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News & Insights


This is not a blog about telemedicine.

It’s not a blog about contact tracing apps, or platforms enabling antibody testing. It’s not even a blog about B2C digital health and therapeutics.

This is a blog about the thousands of other health tech companies struggling to find their place in a ravaged healthcare landscape. Because while there are many heroic health tech innovations on the upswing, the devastation of the hospital segment is forcing a radical rethinking for many B2B health tech companies that prided themselves on enabling provider innovation.

This is their story.

The Power Shift

In the four months from March through June 2020, the American Hospital Association has estimated $202.6 billion in losses for America’s hospitals and health systems.

We explore the impact of COVID-19 on hospitals in our Daily Briefing Live and Rapid Recovery resources.

In the meantime, health plans remain healthy with limited short-term effect from COVID-19, even as they prepare for potential downstream impact due to deferred care.

Many are wondering how hospitals will survive this. Indeed, it seems like a dramatic power shift is taking place, from providers to plans. Yet this very shift has been underway for years now. The growing clout of health plans has manifested itself behind closed doors in aggressive reimbursement pressures on hospitals, but also very publicly in broad investment and acquisition strategies.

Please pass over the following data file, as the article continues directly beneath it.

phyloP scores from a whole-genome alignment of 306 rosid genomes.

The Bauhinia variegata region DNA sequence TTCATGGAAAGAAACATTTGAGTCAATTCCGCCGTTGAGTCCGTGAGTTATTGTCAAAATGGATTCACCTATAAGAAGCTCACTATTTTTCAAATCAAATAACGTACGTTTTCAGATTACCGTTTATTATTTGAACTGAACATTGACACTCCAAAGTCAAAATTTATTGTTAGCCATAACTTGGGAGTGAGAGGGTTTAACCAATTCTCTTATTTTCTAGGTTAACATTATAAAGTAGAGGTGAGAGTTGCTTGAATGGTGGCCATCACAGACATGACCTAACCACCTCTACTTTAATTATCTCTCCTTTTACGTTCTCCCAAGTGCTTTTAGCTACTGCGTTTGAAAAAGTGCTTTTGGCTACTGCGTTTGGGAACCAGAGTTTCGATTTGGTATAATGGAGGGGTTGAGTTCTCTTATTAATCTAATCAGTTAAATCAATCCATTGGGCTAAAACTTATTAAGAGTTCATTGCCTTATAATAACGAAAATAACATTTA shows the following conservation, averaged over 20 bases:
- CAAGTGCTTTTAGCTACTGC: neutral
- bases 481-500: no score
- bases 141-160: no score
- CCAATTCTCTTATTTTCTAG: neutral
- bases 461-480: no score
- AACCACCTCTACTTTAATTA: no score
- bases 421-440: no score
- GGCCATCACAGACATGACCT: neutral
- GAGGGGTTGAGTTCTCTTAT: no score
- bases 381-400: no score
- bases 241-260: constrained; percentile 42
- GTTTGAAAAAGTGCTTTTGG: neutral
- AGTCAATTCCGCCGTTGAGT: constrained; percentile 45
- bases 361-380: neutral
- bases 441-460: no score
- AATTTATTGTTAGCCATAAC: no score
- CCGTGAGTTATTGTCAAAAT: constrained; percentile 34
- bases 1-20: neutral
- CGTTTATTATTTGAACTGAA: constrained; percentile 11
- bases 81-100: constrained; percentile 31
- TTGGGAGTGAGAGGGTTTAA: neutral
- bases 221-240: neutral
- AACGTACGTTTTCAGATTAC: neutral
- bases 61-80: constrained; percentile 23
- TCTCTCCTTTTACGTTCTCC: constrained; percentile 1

Many health plans are themselves becoming quite the providers – Optum has more than 50,000 employed or affiliated physicians, and their recent acquisition of naviHealth and rumored interest in AbleTo are further evidence of a growing care delivery infrastructure. (Not to mention the six major acquisitions or investments that Optum made in 2019.) In the meantime, Humana is taking an adjacent route with its focus on post-acute and palliative care, as evidenced by their acquisitions of Kindred at Home and Curo Health Services.

And what are our FAANG friends doing, you might ask? They, too, are placing many of their healthcare bets in and around the insurance space. Alphabet has ponied up sizable investment dollars for insurance newbies Oscar Health and Clover Health, while Amazon’s PillPack is actively aligned with health plans such as Blue Cross Blue Shield of Massachusetts.

Notably, much of this activity is continuing while we’re in the midst of a pandemic. Optum’s naviHealth deal was announced at the end of May, and a continued spending spree wouldn’t surprise anyone. In the meantime, hospitals are going out of business.

The Impact on Hospital Innovation

We’ve talked about the domino effect in patient care — and find that there’s a similar domino effect in the B2B health tech sales cycle. When patients aren’t getting care, hospitals aren’t getting revenue – and since they operate on such razor thin margins already, the response is often cost containment and radical reduction in “optional” investments. (Yes, I hear you out there, entrepreneurs – you don’t see your solutions as optional. But when the house is burning down, priorities rapidly change from long-term solutions to short-term mitigation.)